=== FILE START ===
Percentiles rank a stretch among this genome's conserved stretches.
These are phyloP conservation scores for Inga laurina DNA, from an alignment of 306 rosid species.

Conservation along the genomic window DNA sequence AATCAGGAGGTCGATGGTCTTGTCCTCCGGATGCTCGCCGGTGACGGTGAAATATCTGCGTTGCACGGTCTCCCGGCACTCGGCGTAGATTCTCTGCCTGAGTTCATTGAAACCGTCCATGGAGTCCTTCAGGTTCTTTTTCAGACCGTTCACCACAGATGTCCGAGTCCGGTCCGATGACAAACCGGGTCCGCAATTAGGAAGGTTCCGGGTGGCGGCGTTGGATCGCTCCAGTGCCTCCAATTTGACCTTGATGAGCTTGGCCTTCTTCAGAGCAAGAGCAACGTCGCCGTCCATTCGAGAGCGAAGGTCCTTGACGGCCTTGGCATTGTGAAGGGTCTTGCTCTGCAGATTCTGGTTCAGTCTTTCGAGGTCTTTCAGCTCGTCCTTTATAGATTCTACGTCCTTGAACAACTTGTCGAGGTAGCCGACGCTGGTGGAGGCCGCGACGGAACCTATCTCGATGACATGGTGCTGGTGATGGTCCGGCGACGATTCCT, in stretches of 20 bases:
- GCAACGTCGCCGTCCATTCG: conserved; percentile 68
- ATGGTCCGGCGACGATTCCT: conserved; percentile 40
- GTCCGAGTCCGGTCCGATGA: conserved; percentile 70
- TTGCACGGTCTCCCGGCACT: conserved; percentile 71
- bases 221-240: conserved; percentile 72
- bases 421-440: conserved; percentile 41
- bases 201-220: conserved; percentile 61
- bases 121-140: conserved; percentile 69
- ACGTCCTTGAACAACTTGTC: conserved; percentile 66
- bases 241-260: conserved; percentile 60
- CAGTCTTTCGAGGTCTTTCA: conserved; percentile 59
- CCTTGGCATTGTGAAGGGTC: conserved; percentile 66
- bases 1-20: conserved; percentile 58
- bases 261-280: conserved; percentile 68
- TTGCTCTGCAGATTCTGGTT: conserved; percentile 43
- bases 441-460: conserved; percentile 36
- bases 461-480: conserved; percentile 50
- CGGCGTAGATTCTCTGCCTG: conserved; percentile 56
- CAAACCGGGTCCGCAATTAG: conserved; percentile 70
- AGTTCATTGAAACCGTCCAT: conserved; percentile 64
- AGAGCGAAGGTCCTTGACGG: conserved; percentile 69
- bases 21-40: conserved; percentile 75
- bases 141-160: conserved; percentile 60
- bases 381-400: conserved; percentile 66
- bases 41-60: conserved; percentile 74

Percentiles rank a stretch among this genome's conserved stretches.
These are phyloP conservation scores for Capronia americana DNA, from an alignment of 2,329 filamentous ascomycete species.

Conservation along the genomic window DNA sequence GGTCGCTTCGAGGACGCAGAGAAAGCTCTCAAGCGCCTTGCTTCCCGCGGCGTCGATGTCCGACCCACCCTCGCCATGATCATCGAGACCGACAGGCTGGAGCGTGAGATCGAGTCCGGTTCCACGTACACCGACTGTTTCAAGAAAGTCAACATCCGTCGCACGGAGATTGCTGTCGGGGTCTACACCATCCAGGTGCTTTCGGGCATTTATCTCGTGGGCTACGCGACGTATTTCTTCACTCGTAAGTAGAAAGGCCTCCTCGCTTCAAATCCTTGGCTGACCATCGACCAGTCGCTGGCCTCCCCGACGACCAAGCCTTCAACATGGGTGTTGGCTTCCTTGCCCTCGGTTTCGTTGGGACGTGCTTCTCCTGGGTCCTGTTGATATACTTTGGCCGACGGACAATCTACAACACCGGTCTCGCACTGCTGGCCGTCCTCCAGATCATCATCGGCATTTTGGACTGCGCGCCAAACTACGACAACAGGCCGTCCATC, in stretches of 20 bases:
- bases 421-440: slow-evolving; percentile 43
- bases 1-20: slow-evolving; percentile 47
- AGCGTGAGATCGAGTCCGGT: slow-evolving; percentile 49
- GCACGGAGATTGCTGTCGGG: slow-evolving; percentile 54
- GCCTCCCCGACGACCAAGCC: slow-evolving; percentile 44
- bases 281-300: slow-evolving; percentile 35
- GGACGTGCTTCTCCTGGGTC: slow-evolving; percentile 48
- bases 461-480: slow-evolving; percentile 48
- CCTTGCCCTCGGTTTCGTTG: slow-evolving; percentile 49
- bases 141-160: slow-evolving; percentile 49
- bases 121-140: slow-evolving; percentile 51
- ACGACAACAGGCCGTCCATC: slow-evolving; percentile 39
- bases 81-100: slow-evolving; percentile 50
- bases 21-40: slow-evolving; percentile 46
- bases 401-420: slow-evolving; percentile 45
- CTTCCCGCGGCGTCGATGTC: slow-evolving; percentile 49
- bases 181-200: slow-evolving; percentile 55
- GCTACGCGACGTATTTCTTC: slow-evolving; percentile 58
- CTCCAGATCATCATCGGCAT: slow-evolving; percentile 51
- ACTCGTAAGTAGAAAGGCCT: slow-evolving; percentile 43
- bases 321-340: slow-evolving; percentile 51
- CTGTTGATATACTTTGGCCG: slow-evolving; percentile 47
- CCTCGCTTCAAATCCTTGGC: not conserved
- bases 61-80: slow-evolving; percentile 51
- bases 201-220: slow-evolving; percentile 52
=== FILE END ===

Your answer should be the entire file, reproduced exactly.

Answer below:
Percentiles rank a stretch among this genome's conserved stretches.
These are phyloP conservation scores for Inga laurina DNA, from an alignment of 306 rosid species.

Conservation along the genomic window DNA sequence AATCAGGAGGTCGATGGTCTTGTCCTCCGGATGCTCGCCGGTGACGGTGAAATATCTGCGTTGCACGGTCTCCCGGCACTCGGCGTAGATTCTCTGCCTGAGTTCATTGAAACCGTCCATGGAGTCCTTCAGGTTCTTTTTCAGACCGTTCACCACAGATGTCCGAGTCCGGTCCGATGACAAACCGGGTCCGCAATTAGGAAGGTTCCGGGTGGCGGCGTTGGATCGCTCCAGTGCCTCCAATTTGACCTTGATGAGCTTGGCCTTCTTCAGAGCAAGAGCAACGTCGCCGTCCATTCGAGAGCGAAGGTCCTTGACGGCCTTGGCATTGTGAAGGGTCTTGCTCTGCAGATTCTGGTTCAGTCTTTCGAGGTCTTTCAGCTCGTCCTTTATAGATTCTACGTCCTTGAACAACTTGTCGAGGTAGCCGACGCTGGTGGAGGCCGCGACGGAACCTATCTCGATGACATGGTGCTGGTGATGGTCCGGCGACGATTCCT, in stretches of 20 bases:
- GCAACGTCGCCGTCCATTCG: conserved; percentile 68
- ATGGTCCGGCGACGATTCCT: conserved; percentile 40
- GTCCGAGTCCGGTCCGATGA: conserved; percentile 70
- TTGCACGGTCTCCCGGCACT: conserved; percentile 71
- bases 221-240: conserved; percentile 72
- bases 421-440: conserved; percentile 41
- bases 201-220: conserved; percentile 61
- bases 121-140: conserved; percentile 69
- ACGTCCTTGAACAACTTGTC: conserved; percentile 66
- bases 241-260: conserved; percentile 60
- CAGTCTTTCGAGGTCTTTCA: conserved; percentile 59
- CCTTGGCATTGTGAAGGGTC: conserved; percentile 66
- bases 1-20: conserved; percentile 58
- bases 261-280: conserved; percentile 68
- TTGCTCTGCAGATTCTGGTT: conserved; percentile 43
- bases 441-460: conserved; percentile 36
- bases 461-480: conserved; percentile 50
- CGGCGTAGATTCTCTGCCTG: conserved; percentile 56
- CAAACCGGGTCCGCAATTAG: conserved; percentile 70
- AGTTCATTGAAACCGTCCAT: conserved; percentile 64
- AGAGCGAAGGTCCTTGACGG: conserved; percentile 69
- bases 21-40: conserved; percentile 75
- bases 141-160: conserved; percentile 60
- bases 381-400: conserved; percentile 66
- bases 41-60: conserved; percentile 74

Percentiles rank a stretch among this genome's conserved stretches.
These are phyloP conservation scores for Capronia americana DNA, from an alignment of 2,329 filamentous ascomycete species.

Conservation along the genomic window DNA sequence GGTCGCTTCGAGGACGCAGAGAAAGCTCTCAAGCGCCTTGCTTCCCGCGGCGTCGATGTCCGACCCACCCTCGCCATGATCATCGAGACCGACAGGCTGGAGCGTGAGATCGAGTCCGGTTCCACGTACACCGACTGTTTCAAGAAAGTCAACATCCGTCGCACGGAGATTGCTGTCGGGGTCTACACCATCCAGGTGCTTTCGGGCATTTATCTCGTGGGCTACGCGACGTATTTCTTCACTCGTAAGTAGAAAGGCCTCCTCGCTTCAAATCCTTGGCTGACCATCGACCAGTCGCTGGCCTCCCCGACGACCAAGCCTTCAACATGGGTGTTGGCTTCCTTGCCCTCGGTTTCGTTGGGACGTGCTTCTCCTGGGTCCTGTTGATATACTTTGGCCGACGGACAATCTACAACACCGGTCTCGCACTGCTGGCCGTCCTCCAGATCATCATCGGCATTTTGGACTGCGCGCCAAACTACGACAACAGGCCGTCCATC, in stretches of 20 bases:
- bases 421-440: slow-evolving; percentile 43
- bases 1-20: slow-evolving; percentile 47
- AGCGTGAGATCGAGTCCGGT: slow-evolving; percentile 49
- GCACGGAGATTGCTGTCGGG: slow-evolving; percentile 54
- GCCTCCCCGACGACCAAGCC: slow-evolving; percentile 44
- bases 281-300: slow-evolving; percentile 35
- GGACGTGCTTCTCCTGGGTC: slow-evolving; percentile 48
- bases 461-480: slow-evolving; percentile 48
- CCTTGCCCTCGGTTTCGTTG: slow-evolving; percentile 49
- bases 141-160: slow-evolving; percentile 49
- bases 121-140: slow-evolving; percentile 51
- ACGACAACAGGCCGTCCATC: slow-evolving; percentile 39
- bases 81-100: slow-evolving; percentile 50
- bases 21-40: slow-evolving; percentile 46
- bases 401-420: slow-evolving; percentile 45
- CTTCCCGCGGCGTCGATGTC: slow-evolving; percentile 49
- bases 181-200: slow-evolving; percentile 55
- GCTACGCGACGTATTTCTTC: slow-evolving; percentile 58
- CTCCAGATCATCATCGGCAT: slow-evolving; percentile 51
- ACTCGTAAGTAGAAAGGCCT: slow-evolving; percentile 43
- bases 321-340: slow-evolving; percentile 51
- CTGTTGATATACTTTGGCCG: slow-evolving; percentile 47
- CCTCGCTTCAAATCCTTGGC: not conserved
- bases 61-80: slow-evolving; percentile 51
- bases 201-220: slow-evolving; percentile 52